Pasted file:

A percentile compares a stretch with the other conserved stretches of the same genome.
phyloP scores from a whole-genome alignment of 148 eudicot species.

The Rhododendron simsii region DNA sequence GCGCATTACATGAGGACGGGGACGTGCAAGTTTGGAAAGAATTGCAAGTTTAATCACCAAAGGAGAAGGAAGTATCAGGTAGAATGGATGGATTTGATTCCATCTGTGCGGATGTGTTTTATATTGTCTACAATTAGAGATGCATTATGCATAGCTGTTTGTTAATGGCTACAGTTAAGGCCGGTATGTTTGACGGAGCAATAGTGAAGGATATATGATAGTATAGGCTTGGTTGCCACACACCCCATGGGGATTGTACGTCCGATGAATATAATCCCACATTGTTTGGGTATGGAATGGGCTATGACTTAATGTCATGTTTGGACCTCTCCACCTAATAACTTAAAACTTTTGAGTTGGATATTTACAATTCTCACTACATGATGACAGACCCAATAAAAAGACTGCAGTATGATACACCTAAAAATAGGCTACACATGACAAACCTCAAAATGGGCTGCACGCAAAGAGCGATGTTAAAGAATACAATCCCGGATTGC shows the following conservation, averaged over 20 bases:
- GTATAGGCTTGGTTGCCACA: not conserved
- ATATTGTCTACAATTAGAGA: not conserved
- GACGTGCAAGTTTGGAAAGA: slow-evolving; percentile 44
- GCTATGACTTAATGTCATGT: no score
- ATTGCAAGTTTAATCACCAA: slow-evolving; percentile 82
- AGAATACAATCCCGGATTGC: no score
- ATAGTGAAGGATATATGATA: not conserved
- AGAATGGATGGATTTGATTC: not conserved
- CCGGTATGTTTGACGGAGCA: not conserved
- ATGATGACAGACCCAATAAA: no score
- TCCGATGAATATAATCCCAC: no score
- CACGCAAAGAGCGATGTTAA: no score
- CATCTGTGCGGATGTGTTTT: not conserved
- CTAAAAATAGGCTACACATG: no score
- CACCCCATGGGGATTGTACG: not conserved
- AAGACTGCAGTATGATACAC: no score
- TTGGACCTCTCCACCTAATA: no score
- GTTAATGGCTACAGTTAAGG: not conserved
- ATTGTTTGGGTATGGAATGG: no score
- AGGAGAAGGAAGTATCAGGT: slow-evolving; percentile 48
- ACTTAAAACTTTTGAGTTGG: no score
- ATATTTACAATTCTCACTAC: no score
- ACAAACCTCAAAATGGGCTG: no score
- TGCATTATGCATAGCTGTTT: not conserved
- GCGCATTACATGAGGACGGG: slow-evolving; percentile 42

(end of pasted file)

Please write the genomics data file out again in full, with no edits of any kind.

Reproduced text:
A percentile compares a stretch with the other conserved stretches of the same genome.
phyloP scores from a whole-genome alignment of 148 eudicot species.

The Rhododendron simsii region DNA sequence GCGCATTACATGAGGACGGGGACGTGCAAGTTTGGAAAGAATTGCAAGTTTAATCACCAAAGGAGAAGGAAGTATCAGGTAGAATGGATGGATTTGATTCCATCTGTGCGGATGTGTTTTATATTGTCTACAATTAGAGATGCATTATGCATAGCTGTTTGTTAATGGCTACAGTTAAGGCCGGTATGTTTGACGGAGCAATAGTGAAGGATATATGATAGTATAGGCTTGGTTGCCACACACCCCATGGGGATTGTACGTCCGATGAATATAATCCCACATTGTTTGGGTATGGAATGGGCTATGACTTAATGTCATGTTTGGACCTCTCCACCTAATAACTTAAAACTTTTGAGTTGGATATTTACAATTCTCACTACATGATGACAGACCCAATAAAAAGACTGCAGTATGATACACCTAAAAATAGGCTACACATGACAAACCTCAAAATGGGCTGCACGCAAAGAGCGATGTTAAAGAATACAATCCCGGATTGC shows the following conservation, averaged over 20 bases:
- GTATAGGCTTGGTTGCCACA: not conserved
- ATATTGTCTACAATTAGAGA: not conserved
- GACGTGCAAGTTTGGAAAGA: slow-evolving; percentile 44
- GCTATGACTTAATGTCATGT: no score
- ATTGCAAGTTTAATCACCAA: slow-evolving; percentile 82
- AGAATACAATCCCGGATTGC: no score
- ATAGTGAAGGATATATGATA: not conserved
- AGAATGGATGGATTTGATTC: not conserved
- CCGGTATGTTTGACGGAGCA: not conserved
- ATGATGACAGACCCAATAAA: no score
- TCCGATGAATATAATCCCAC: no score
- CACGCAAAGAGCGATGTTAA: no score
- CATCTGTGCGGATGTGTTTT: not conserved
- CTAAAAATAGGCTACACATG: no score
- CACCCCATGGGGATTGTACG: not conserved
- AAGACTGCAGTATGATACAC: no score
- TTGGACCTCTCCACCTAATA: no score
- GTTAATGGCTACAGTTAAGG: not conserved
- ATTGTTTGGGTATGGAATGG: no score
- AGGAGAAGGAAGTATCAGGT: slow-evolving; percentile 48
- ACTTAAAACTTTTGAGTTGG: no score
- ATATTTACAATTCTCACTAC: no score
- ACAAACCTCAAAATGGGCTG: no score
- TGCATTATGCATAGCTGTTT: not conserved
- GCGCATTACATGAGGACGGG: slow-evolving; percentile 42